From a thousand to one: Evolving precision medicine with bioinformatics

May 19, 2021

Single-subject genomic methods hold the key to understanding disease origins, assess patient vulnerability and predict treatment outcomes.

Yves Lussier

A precision medicine approach to intricate health conditions like COVID-19, cancer and cardiovascular disease requires physicians and scientists to analyze complex genetic data at the individual level. While it’s become easier to collect this information in recent years, advanced computational methods to interpret the data are lacking. 

On May 17, Yves Lussier, chair of biomedical informatics at the University of Utah School of Medicine, discussed advancements in single-subject genomic studies during a Precision Wellness in the Time of COVID-19 lecture as part of The Precision Nutrition & Wellness Initiative (PNWI) at the BIO5 Institute

Through this individualized approach, a single patient serves as both the experimental and control group. By analyzing a person’s genetic variation with disease or treatment and how those changes affect larger molecular pathways, scientists and clinicians can better predict patient outcomes and understand disease drivers.

According to Lussier, a conventional bioinformatics approach analyzes population information with the assumption that “average” disease process exists. Existing techniques assume that a single biomarker – a measurable substance whose presence is indicative of a disease – is similarly altered across all patients with the same disease. 

But for most complex diseases, averages and similarities don’t exist. 

These traditional approaches don’t capture individual genetic variability, making it difficult to prevent, diagnose and treat diseases in a precision medicine-style manner. To address these limitations, Lussier pioneers the field of single-subject genomic studies by focusing on what he calls the “personalome” – an individual’s unique genetic profile.   

With single-subject studies, personalomes can be compared between diseased and non-diseased states within a single person. There isn’t a need to collect data on hundreds or thousands of patients, as the diseased and normal tissue from the same individual serve as the experimental case and control, respectively.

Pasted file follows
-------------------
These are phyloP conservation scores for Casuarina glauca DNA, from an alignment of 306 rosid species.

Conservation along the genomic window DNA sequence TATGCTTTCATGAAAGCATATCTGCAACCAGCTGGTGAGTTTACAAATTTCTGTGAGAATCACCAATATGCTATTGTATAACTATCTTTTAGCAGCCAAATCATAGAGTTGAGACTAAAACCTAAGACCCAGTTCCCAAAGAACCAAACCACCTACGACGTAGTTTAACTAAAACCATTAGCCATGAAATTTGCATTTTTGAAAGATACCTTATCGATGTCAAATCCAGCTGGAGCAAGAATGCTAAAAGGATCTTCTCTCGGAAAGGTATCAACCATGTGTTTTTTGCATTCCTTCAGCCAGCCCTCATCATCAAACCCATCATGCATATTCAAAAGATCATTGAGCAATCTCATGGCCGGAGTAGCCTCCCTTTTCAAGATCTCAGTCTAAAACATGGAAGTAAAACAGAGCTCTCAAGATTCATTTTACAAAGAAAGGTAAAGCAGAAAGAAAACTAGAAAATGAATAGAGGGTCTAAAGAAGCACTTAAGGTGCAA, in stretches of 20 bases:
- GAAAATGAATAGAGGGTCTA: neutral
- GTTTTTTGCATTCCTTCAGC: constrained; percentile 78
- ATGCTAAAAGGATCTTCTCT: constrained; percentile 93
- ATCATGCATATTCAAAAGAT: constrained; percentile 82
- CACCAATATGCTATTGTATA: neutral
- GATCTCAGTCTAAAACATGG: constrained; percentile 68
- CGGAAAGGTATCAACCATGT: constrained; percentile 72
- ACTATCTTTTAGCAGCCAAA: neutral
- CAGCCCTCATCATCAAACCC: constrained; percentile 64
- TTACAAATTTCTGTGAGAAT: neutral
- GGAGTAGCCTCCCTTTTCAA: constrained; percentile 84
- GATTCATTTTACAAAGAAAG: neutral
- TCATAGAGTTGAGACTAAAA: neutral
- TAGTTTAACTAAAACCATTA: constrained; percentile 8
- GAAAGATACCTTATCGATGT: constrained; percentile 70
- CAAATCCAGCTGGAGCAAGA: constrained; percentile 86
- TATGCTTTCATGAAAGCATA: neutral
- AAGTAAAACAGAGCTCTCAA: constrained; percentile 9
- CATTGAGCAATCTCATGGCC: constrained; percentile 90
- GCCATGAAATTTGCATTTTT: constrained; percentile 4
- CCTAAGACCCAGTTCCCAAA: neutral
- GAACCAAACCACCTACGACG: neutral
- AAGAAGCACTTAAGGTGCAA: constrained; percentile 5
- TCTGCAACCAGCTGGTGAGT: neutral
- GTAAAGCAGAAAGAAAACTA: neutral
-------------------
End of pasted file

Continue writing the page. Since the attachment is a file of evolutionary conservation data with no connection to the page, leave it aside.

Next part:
Using advanced computer programs, bioinformaticians identify which gene(s) change in a disease state in a single person and further group those altered genes into molecular pathways like cell metabolism or immune system activation. A pathway wheel is constructed for each patient, creating a snapshot of more macro-level dynamics with a certain disease.

Not only do these single-subject studies enable the detection of person-specific disease biomarkers, but individuals can be compared to one another. Based on pathway similarities and differences, researchers and clinicians can better predict which patients might be at high risk for a disease or which might respond best to certain treatments. 

“When we require the pathway, not the molecule or individual gene, to be concordant between patients, we have a better strategy to understand a disease state and ultimately inform precision medicine approaches,” Lussier said.

In addition to providing a more effective way of identifying individual biomarkers, a single-subject approach may also help to reduce the cost of precision medicine, especially in developing countries. 

Lussier envisions healthcare professionals in these areas learning from whole-genome profiling gathered elsewhere. By using existing banks of information, scientists and clinicians in developing areas can focus on a small number of genes involved in pathways known to be altered in certain disease states to determine if a patient is high risk for a disease or might respond to treatment in a much more quick and cheap manner. 

These techniques will also decrease the time it takes to identify a gene responsible for causing a rare disease because the sheer amount of data collected from a single individual provides a “blessing of dimensionality” in which only the genes with the highest signal will be illuminated. 

Lussier’s lecture is part of a five-symposia series hosted by the BIO5 Institute and The Precision Nutrition & Wellness Initiative (PNWI).